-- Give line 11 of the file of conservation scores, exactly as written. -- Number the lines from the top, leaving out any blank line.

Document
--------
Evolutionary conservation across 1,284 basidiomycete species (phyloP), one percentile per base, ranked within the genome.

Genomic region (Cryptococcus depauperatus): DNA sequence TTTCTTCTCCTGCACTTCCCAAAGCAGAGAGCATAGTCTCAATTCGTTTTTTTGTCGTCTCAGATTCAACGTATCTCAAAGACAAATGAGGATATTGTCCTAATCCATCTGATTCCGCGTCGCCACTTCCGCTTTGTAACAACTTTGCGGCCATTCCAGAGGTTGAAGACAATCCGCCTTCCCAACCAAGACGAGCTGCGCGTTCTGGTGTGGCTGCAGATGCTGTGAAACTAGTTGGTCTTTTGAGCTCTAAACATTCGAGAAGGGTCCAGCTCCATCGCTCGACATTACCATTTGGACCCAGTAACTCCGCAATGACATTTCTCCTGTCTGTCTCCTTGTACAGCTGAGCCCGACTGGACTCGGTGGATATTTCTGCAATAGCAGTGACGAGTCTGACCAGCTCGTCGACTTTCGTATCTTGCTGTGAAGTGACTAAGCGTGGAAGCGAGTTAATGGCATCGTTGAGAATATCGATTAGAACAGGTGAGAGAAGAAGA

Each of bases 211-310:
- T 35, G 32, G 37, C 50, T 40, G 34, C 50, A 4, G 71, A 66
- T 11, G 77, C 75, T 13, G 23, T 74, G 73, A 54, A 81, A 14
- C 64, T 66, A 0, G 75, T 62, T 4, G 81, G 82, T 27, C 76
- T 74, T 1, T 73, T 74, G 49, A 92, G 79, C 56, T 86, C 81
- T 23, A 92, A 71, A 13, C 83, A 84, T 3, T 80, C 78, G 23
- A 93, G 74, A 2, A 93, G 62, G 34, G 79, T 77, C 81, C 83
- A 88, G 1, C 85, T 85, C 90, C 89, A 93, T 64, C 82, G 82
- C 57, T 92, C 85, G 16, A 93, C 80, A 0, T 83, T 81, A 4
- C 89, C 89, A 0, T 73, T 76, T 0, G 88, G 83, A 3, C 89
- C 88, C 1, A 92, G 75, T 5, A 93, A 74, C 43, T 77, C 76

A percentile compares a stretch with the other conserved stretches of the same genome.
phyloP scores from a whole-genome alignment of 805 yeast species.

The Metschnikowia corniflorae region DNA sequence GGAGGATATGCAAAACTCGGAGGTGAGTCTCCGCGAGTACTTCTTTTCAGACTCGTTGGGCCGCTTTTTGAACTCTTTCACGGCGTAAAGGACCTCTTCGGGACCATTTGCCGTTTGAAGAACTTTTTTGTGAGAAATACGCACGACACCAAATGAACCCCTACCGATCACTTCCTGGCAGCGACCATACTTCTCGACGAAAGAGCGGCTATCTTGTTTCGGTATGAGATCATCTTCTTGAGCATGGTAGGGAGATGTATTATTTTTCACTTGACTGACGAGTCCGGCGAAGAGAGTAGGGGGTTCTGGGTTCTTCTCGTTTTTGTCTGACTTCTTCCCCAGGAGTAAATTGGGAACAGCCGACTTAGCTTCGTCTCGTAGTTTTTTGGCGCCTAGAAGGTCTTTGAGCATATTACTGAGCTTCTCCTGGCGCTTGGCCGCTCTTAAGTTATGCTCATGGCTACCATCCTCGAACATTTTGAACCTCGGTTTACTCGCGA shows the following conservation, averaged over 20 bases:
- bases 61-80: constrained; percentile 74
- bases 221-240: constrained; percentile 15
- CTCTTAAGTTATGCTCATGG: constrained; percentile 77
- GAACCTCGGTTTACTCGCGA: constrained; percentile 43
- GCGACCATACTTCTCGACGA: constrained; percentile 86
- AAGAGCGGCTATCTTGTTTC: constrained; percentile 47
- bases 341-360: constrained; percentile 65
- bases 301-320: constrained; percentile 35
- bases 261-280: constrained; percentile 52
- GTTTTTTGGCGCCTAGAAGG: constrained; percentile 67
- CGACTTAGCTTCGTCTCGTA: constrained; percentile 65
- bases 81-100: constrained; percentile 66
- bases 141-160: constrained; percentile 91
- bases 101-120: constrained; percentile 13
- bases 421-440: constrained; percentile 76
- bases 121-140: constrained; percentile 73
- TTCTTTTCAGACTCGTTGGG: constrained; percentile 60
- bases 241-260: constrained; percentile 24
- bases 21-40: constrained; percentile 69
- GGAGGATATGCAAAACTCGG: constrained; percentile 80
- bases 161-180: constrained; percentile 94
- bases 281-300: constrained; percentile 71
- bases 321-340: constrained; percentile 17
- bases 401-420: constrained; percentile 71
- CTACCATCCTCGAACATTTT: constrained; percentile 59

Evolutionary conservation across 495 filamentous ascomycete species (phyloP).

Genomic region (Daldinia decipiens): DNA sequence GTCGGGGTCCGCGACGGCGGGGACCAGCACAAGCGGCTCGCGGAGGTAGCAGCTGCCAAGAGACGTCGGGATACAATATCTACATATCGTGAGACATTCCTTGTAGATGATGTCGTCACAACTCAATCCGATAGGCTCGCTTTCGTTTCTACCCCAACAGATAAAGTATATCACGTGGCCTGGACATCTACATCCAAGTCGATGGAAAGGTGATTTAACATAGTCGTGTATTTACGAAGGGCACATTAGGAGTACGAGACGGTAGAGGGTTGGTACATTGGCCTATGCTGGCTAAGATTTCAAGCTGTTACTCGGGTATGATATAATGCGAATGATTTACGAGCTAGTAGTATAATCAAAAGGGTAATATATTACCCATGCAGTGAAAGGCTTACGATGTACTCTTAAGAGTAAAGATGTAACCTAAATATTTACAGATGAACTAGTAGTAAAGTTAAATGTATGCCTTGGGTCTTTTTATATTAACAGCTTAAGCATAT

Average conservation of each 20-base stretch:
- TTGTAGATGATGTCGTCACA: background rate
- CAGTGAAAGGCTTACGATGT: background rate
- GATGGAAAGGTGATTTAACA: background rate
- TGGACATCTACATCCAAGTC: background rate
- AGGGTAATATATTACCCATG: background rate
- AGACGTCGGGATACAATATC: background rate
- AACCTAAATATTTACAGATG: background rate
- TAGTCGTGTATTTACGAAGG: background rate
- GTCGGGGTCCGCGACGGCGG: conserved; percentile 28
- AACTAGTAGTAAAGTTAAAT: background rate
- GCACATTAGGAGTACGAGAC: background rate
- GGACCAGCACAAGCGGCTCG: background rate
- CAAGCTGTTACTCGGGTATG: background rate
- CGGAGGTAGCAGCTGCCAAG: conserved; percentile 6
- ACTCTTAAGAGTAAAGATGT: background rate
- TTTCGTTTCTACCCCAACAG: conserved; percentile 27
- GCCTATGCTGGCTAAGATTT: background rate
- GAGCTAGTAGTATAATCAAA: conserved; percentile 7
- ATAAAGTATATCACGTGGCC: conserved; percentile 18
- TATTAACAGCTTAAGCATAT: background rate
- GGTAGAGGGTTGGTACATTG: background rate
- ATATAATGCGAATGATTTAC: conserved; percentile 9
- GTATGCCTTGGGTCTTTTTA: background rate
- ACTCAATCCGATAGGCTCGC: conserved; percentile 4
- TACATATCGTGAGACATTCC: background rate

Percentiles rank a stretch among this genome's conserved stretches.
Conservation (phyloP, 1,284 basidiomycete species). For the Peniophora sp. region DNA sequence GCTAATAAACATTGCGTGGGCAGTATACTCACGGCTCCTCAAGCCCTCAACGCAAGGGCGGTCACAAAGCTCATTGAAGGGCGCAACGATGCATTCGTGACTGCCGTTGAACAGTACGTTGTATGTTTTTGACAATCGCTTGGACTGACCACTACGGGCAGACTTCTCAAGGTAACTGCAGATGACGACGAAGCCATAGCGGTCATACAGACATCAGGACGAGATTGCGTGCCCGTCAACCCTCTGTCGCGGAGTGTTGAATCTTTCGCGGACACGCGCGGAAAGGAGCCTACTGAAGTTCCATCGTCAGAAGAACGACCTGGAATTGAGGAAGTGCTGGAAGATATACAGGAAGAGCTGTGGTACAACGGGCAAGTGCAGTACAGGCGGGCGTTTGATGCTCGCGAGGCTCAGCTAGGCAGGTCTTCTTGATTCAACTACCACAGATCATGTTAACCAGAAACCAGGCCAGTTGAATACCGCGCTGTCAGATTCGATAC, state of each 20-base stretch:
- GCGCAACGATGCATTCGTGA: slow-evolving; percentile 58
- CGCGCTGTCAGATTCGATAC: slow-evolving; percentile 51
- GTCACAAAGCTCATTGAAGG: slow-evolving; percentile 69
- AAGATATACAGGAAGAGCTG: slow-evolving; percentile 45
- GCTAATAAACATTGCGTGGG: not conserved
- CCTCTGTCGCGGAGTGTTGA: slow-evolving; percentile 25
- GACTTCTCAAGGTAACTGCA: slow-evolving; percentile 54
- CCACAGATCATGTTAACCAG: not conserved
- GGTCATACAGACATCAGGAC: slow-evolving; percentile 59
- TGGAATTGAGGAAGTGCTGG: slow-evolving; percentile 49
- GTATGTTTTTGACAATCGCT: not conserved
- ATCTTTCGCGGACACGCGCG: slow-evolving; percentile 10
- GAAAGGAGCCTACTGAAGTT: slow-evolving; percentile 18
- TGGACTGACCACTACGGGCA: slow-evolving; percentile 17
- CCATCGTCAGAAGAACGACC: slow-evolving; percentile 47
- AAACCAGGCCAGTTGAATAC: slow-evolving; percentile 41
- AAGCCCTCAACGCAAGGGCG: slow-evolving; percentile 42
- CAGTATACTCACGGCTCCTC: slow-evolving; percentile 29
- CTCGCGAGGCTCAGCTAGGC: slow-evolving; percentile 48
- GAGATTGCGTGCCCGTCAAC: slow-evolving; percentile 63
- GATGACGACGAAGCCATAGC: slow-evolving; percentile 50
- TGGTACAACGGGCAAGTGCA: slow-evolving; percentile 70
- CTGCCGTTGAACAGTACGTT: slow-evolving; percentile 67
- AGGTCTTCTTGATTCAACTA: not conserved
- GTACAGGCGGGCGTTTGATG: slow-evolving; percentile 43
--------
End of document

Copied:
- C 57, T 92, C 85, G 16, A 93, C 80, A 0, T 83, T 81, A 4